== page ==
The Matthews coefficient (Matthews, 1968 [triangle]) was calculated using 45 kDa as the molecular weight of the binary complex in order to indicate the number of molecules per asymmetric unit. A calculated Matthews coefficient of 2.74 Å3 Da−1 is compatible with the presence of one heterodimer of the SPCI–chymotrypsin complex in the asymmetric unit with a solvent content of 55%. A molecular-replacement (MR) solution was found using the partially refined crystallographic structure of SPCI (Teles et al., 2007 [triangle]) and the structure of chymotrypsin (Tsukada & Blow, 1985 [triangle]; PDB code 4cha) independently as a search models. This procedure was performed using the MOLREP program (Vagin & Teplyakov, 1997 [triangle]) from the CCP4 package (Collaborative Computational Project, Number 4, 1994 [triangle]). The first MR was carried out using the structure of chymotrypsin (Tsukada & Blow, 1985 [triangle]; PDB code 4cha) as the search model. The solution was used in the second MR as a fixed model and the structure of SPCI was used as the search model. In both searches, the chymotrypsin and SPCI molecules contained all the protein atoms; all other atoms, such as waters and other ligands, were removed.

3. Results and discussion

SPCI was purified from a crude extract by a precipitation step with 1.2%(v/v) TCA followed by ion-exchange chromatography (Fig. 1 [triangle] a) as described by Teles et al. (2004 [triangle]) and corresponds to a band of approximately 21 kDa on SDS–PAGE (Fig. 2 [triangle] a). The SPCI–chymotrypsin complex was purified by size-exclusion molecular chromatography (Fig. 1 [triangle] b). Both proteins present in the complex are shown in the SDS gel, which contains two bands of the expected molecular weights for chymotrypsin (25 kDa) and SPCI (21 kDa) (Fig. 2 [triangle] b).

Figure 1
(a) Cation-exchange chromatography of SPCI on SP-Sephadex eluted with a linear gradient (0–1.0 M) of NaCl. The arrow indicates the eluted SPCI. (b) Size-exclusion chromatography of the SPCI–chymotrypsin binary complex on Sephadex ...
Figure 2
Coomassie-stained (13%) SDS–PAGE of SPCI and the SPCI–chymotrypsin complex. (a) Lanes 1 and 2, SPCI (20.46 kDa). Lane 3, molecular-weight markers from Amersham Pharmacia Biotech UK (part No. 17-0446-01): rabbit muscle phosphorylase ...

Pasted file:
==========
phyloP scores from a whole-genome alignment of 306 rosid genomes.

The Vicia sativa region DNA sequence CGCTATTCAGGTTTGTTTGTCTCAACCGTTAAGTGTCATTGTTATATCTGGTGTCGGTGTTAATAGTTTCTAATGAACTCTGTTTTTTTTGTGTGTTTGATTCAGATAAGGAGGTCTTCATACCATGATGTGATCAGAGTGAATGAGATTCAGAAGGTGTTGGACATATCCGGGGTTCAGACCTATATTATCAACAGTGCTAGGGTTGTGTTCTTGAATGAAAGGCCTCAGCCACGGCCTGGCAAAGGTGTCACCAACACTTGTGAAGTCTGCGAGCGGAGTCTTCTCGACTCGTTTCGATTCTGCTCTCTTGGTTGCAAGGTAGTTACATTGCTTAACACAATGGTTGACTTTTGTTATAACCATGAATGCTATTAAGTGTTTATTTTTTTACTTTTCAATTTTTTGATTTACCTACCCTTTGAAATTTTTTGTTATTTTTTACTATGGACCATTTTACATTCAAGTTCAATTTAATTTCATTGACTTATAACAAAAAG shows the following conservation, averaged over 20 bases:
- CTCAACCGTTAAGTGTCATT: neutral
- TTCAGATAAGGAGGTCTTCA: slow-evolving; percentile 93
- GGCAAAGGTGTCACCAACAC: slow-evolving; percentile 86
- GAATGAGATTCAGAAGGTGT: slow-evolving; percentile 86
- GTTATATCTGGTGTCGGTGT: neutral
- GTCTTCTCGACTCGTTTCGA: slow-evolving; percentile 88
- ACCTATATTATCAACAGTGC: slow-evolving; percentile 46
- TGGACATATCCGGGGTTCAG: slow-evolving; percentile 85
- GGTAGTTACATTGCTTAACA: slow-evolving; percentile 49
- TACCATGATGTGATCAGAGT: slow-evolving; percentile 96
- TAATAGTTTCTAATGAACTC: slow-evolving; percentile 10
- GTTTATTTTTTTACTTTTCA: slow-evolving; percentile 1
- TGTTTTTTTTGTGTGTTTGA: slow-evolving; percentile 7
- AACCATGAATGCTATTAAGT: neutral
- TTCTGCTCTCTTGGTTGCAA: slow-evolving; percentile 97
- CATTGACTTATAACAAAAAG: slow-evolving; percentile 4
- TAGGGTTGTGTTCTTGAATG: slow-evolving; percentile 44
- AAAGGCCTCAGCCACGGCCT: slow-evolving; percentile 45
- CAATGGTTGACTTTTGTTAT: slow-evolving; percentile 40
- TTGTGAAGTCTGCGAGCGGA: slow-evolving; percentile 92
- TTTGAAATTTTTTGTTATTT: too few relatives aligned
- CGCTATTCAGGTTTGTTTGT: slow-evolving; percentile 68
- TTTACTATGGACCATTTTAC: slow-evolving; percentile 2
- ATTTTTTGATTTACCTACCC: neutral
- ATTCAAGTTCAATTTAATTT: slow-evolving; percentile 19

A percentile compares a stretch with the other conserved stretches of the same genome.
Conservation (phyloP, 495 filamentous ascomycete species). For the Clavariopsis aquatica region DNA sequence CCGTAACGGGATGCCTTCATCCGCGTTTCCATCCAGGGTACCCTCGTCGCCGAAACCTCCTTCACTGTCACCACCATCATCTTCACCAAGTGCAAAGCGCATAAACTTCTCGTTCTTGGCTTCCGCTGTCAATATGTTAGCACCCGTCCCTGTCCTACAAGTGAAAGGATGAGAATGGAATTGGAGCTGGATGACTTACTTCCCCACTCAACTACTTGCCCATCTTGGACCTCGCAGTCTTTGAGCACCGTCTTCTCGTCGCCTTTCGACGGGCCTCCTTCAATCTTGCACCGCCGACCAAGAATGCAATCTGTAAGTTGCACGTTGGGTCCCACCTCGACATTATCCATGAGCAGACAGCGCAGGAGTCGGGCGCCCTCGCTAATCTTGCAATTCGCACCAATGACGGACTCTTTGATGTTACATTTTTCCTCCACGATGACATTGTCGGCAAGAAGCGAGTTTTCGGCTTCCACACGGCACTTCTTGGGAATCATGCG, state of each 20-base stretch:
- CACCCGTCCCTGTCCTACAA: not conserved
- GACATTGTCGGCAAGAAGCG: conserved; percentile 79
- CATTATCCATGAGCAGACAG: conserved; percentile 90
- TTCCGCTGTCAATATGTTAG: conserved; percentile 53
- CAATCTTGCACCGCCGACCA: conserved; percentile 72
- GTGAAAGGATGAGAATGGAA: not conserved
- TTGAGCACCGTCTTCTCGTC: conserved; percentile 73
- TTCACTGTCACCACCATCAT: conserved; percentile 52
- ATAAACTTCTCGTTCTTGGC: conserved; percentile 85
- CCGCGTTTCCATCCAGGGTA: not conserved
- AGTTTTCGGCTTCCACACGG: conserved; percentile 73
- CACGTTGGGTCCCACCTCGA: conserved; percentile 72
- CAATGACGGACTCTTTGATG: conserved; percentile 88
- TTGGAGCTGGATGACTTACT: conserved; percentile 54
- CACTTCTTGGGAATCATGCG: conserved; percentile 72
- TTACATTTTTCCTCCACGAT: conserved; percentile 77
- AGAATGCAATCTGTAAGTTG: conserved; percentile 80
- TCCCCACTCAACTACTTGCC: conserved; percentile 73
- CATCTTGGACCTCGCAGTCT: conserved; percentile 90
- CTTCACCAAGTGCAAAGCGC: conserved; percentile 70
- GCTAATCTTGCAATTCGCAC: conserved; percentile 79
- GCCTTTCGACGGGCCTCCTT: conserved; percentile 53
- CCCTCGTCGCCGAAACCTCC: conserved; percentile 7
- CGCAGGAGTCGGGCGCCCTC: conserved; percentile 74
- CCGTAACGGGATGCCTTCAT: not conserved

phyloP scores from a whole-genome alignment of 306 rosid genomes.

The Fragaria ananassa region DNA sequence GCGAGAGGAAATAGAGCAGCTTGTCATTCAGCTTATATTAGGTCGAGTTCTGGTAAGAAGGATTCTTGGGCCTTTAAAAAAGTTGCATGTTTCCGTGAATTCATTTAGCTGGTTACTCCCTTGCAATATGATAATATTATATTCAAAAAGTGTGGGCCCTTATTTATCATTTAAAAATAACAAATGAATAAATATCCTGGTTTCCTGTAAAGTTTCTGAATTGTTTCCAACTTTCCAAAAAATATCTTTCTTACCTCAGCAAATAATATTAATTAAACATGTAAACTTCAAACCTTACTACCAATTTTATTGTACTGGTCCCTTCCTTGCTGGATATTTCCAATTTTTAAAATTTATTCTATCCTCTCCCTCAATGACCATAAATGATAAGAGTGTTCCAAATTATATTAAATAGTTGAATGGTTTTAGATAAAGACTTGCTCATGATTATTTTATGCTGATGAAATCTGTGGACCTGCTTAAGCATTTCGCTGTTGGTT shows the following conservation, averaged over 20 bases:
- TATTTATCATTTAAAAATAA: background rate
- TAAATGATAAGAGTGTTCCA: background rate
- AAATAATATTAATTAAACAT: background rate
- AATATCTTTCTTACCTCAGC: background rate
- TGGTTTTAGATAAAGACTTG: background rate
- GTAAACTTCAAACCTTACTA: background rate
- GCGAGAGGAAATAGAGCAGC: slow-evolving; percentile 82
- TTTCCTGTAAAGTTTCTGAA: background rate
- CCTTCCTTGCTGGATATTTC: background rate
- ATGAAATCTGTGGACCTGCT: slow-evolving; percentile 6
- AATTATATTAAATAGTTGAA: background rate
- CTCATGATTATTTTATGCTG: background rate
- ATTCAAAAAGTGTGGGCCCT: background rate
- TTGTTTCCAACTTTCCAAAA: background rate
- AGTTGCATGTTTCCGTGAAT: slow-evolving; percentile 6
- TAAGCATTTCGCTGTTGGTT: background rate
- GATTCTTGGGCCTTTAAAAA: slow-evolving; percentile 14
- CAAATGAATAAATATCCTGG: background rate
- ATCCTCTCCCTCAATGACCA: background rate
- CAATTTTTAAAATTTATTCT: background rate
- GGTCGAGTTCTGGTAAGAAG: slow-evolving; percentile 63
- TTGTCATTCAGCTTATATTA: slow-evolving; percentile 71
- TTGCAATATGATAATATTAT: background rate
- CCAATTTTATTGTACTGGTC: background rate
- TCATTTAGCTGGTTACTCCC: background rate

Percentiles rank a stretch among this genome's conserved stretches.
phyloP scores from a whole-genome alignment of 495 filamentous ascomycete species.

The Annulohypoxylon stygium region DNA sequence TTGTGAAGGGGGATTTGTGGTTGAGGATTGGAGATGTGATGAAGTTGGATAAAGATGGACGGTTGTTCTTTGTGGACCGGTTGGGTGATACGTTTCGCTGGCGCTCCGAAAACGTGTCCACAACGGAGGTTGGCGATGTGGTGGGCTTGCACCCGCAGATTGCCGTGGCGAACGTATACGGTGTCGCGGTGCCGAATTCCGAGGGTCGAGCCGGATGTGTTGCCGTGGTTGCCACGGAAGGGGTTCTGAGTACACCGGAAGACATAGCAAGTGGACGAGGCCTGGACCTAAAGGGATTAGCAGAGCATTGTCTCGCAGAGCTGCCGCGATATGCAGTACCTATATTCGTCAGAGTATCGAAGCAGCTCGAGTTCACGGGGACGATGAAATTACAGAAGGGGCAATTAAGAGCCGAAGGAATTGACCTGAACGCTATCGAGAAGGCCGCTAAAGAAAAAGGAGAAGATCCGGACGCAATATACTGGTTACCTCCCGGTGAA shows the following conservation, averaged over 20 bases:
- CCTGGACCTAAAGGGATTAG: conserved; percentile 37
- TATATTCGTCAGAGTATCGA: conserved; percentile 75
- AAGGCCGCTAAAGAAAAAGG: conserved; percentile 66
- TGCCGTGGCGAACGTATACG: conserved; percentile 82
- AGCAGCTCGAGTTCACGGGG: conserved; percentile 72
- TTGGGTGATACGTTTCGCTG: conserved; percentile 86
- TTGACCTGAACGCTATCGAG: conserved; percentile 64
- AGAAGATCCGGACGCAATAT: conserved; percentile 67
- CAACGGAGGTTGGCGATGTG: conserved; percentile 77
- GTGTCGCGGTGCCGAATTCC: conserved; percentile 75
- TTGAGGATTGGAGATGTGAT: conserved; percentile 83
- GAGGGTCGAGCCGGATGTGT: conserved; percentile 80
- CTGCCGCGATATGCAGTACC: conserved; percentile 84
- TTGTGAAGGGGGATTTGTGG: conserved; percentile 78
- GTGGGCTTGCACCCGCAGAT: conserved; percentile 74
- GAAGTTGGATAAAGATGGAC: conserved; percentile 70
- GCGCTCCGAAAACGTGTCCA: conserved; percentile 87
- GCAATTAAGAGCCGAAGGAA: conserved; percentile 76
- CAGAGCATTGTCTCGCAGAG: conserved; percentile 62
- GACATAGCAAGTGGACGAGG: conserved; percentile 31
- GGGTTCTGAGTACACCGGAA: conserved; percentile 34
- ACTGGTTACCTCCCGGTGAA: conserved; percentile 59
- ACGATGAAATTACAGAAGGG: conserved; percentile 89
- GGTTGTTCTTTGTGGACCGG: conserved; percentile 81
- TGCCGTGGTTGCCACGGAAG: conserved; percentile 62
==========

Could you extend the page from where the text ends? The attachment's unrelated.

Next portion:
The crystallization conditions for this binary complex were obtained using the vapour-diffusion method with a robotic system. After two weeks, small crystals of SPCI–chymotrypsin complex were observed in several screening conditions, but the best crystals grew in (i) 100 mM sodium acetate–HCl pH 5.0, 20%(w/v) PEG 6000, 10 mM ZnCl2, (ii) 100 mM MES–NaOH pH 6.0, 20%(w/v) PEG 6000, 200 mM LiCl, (iii) 100 mM bis-tris–HCl pH 5.5, 17%(w/v) PEG 10 000, 100 mM ammonium acetate and (iv) 200 mM potassium formate pH 7.3, 20%(w/v) PEG 3350. Optimization of these initial conditions was performed using the same precipitants, varying the pH and PEG concentration, combined with the Additive Screen 2 HR-430 kit (Hampton Research) and the protein solution at concentration of 14 mg ml−1. Improved crystals grew using 100 mM MES–NaOH pH 5.5, 20%(w/v) PEG 6000, 200 mM LiCl as precipitant (Fig. 3 [triangle] a) and 200 mM NDSB-201 as an additive (Fig. 3 [triangle] b). The best and largest monocrystals (Fig. 3 [triangle] b) suitable for X-ray analysis were used for data collection.

Figure 3
Crystals of the SPCI–chymotrypsin complex obtained by sitting-drop vapour diffusion at 291 K with an average length of 400 µm in the longest dimension. (a) Crystals obtained using 100 mM MES–NaOH pH 5.5, ...

After data collection and processing, the crystals were found to belong to space group P212121, with unit-cell parameters a = 45.28, b = 64.57, c = 169.23 Å. Data were collected in the resolution range 16.00–2.80 Å with an overall R merge of 0.12, a completeness of 88.3% (11 254 unique reflections recorded) and an left angle bracketI/σ(I)right angle bracket of 23.4. Details of the data-collection and processing statistics are presented in Table 1 [triangle]. First using the structure of the enzyme as a search model in the molecular-replacement protocol and then fixing it and using the inhibitor molecule in a new search resulted in rotation-function and translation-function peaks that clearly corresponded to one binary complex in the asymmetric unit, as corroborated by the Matthews coefficient of 2.74 Å3 Da−1. The rotation function over σ, translation function over σ, score and R factor for the first (correct solution) and second highest peaks in the chymotrypsin search of the MR procedure are 12.0 and 4.0, 16.3 and 4.7, 0.58 and 0.32, and 0.49 and 0.62, respectively. The same data for the SPCI search yielded values of 8.0 and 4.7, 44.2 and 18.4, 0.64 and 0.48, and 0.45 and 0.54, respectively. These data clearly represent the correct solution of the binary complex.

Table 1
SPCI–chymotrypsin complex data-collection and processing statistics

At present, refinement is being performed and new crystallization attempts are being carried out in order to improve crystal quality and resolution.

Acknowledgments

This work was supported in part by Conselho Nacional de Desenvolvimento Científico e Tecnológico (CNPq), Coordenação de Aperfeiçoamento de Pessoal de Nível Superior (CAPES), Fundação de Amparo à Pesquisa do Estado de São Paulo (FAPESP) and Associação Brasileira de Tecnologia de Luz Síncrotron (ABTLuS).